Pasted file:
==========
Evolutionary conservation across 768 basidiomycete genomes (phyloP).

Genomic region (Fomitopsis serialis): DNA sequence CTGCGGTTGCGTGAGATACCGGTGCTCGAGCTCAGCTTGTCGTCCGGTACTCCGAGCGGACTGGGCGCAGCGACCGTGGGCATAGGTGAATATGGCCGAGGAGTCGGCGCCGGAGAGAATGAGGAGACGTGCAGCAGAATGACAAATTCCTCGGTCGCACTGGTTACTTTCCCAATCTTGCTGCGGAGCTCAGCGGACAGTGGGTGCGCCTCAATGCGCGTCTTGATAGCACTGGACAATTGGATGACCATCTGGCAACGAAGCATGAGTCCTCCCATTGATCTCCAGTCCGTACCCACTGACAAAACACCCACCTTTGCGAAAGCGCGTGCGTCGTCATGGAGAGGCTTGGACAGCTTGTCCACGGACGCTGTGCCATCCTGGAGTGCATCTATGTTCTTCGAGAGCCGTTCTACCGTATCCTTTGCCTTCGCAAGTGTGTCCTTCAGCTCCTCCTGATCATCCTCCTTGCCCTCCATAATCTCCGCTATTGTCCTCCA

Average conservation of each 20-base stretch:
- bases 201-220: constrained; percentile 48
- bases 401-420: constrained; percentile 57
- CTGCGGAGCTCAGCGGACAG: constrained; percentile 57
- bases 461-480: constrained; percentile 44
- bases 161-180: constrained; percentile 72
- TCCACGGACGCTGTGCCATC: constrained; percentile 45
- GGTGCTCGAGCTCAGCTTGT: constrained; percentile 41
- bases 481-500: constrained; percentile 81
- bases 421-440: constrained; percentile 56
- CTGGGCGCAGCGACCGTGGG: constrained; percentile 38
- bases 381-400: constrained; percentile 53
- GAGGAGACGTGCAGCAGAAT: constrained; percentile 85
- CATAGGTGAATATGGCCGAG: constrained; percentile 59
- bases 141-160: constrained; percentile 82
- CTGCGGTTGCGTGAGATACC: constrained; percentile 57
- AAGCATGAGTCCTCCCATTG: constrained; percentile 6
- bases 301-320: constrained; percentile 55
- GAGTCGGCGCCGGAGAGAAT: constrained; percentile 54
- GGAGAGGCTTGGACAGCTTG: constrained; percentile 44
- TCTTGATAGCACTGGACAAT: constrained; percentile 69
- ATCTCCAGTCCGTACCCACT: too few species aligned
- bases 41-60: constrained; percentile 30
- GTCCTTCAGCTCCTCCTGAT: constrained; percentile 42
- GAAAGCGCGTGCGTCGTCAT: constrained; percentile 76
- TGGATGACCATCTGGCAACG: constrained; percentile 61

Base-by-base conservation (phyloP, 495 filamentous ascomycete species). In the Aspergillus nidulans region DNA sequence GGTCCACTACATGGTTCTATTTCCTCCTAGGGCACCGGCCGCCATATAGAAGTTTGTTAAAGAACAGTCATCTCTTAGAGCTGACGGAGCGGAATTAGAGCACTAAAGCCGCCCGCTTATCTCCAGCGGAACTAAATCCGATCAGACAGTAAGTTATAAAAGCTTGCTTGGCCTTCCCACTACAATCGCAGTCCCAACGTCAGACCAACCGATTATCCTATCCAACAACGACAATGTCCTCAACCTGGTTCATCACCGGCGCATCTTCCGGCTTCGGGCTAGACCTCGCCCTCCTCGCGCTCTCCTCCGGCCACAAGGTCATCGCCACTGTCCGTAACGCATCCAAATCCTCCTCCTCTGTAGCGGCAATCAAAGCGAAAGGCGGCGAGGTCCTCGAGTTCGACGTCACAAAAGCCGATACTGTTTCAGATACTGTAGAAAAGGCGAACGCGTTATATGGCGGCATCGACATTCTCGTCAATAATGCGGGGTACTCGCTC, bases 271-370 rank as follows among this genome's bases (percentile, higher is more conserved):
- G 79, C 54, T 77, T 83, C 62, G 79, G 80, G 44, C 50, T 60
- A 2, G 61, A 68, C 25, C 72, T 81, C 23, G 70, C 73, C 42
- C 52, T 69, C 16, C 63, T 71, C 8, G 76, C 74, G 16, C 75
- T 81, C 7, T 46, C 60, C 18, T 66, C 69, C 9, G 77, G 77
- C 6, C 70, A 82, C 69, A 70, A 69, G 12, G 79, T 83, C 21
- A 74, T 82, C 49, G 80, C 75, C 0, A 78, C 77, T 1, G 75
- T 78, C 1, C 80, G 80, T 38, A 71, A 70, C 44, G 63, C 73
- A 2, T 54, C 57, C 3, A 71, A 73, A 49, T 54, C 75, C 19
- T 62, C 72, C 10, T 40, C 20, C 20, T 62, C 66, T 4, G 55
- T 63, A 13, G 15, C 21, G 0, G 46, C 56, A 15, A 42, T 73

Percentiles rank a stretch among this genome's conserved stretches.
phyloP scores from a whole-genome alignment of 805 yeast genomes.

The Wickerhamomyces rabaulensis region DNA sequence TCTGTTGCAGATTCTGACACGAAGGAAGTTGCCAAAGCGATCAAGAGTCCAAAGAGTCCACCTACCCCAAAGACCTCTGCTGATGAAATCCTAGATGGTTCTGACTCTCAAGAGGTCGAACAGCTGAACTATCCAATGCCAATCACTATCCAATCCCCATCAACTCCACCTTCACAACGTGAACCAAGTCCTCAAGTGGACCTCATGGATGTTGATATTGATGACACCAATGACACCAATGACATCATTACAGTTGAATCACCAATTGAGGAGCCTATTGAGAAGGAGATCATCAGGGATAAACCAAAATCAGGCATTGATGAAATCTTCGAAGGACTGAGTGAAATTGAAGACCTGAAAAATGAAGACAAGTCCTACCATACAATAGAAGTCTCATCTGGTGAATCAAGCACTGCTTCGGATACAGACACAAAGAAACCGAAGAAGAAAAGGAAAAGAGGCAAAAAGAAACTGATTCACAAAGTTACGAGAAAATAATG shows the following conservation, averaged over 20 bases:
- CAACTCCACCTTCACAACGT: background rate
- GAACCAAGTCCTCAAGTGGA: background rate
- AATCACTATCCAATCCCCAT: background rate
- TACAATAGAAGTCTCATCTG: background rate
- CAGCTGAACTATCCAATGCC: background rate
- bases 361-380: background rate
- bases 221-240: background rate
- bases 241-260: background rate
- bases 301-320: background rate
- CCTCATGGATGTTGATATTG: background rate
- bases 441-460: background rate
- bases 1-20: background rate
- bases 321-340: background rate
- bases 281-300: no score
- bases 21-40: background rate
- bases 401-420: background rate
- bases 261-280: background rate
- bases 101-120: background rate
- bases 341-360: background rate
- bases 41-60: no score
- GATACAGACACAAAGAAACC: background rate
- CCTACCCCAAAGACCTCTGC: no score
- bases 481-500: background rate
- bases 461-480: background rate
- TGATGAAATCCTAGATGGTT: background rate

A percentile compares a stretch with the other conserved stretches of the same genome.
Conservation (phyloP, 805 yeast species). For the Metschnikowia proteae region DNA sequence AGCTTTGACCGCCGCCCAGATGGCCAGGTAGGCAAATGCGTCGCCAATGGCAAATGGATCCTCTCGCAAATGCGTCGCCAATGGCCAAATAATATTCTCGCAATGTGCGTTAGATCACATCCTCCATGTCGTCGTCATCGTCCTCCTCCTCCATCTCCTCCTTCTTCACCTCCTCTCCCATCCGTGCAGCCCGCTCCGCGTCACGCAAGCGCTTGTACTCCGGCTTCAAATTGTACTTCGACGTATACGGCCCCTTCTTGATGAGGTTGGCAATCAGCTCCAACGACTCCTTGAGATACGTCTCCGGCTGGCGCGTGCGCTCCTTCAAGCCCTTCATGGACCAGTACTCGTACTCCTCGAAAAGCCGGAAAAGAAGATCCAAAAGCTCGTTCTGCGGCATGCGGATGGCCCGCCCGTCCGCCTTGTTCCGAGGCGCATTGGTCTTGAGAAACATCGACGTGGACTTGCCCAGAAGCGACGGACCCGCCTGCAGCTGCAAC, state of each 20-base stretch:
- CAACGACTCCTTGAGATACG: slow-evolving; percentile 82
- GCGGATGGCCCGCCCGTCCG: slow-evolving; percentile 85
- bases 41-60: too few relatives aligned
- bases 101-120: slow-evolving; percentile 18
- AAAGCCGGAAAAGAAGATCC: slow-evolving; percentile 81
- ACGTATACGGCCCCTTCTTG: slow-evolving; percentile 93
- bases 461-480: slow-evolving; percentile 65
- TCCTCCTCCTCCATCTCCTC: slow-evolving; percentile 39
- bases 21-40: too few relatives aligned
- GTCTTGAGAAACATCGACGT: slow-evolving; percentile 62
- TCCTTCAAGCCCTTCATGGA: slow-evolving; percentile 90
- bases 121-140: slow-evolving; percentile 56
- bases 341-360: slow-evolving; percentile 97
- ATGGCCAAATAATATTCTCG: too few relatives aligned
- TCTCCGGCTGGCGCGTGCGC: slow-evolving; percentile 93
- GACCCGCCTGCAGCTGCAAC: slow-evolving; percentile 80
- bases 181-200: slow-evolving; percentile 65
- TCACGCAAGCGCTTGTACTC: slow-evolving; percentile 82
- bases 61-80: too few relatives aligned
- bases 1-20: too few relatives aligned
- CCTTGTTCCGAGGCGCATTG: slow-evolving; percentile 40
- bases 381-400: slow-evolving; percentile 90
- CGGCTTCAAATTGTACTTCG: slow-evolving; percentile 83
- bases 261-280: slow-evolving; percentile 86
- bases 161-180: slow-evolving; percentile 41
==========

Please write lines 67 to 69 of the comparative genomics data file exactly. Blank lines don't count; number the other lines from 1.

- TGATGAAATCCTAGATGGTT: background rate

A percentile compares a stretch with the other conserved stretches of the same genome.
Conservation (phyloP, 805 yeast species). For the Metschnikowia proteae region DNA sequence AGCTTTGACCGCCGCCCAGATGGCCAGGTAGGCAAATGCGTCGCCAATGGCAAATGGATCCTCTCGCAAATGCGTCGCCAATGGCCAAATAATATTCTCGCAATGTGCGTTAGATCACATCCTCCATGTCGTCGTCATCGTCCTCCTCCTCCATCTCCTCCTTCTTCACCTCCTCTCCCATCCGTGCAGCCCGCTCCGCGTCACGCAAGCGCTTGTACTCCGGCTTCAAATTGTACTTCGACGTATACGGCCCCTTCTTGATGAGGTTGGCAATCAGCTCCAACGACTCCTTGAGATACGTCTCCGGCTGGCGCGTGCGCTCCTTCAAGCCCTTCATGGACCAGTACTCGTACTCCTCGAAAAGCCGGAAAAGAAGATCCAAAAGCTCGTTCTGCGGCATGCGGATGGCCCGCCCGTCCGCCTTGTTCCGAGGCGCATTGGTCTTGAGAAACATCGACGTGGACTTGCCCAGAAGCGACGGACCCGCCTGCAGCTGCAAC, state of each 20-base stretch: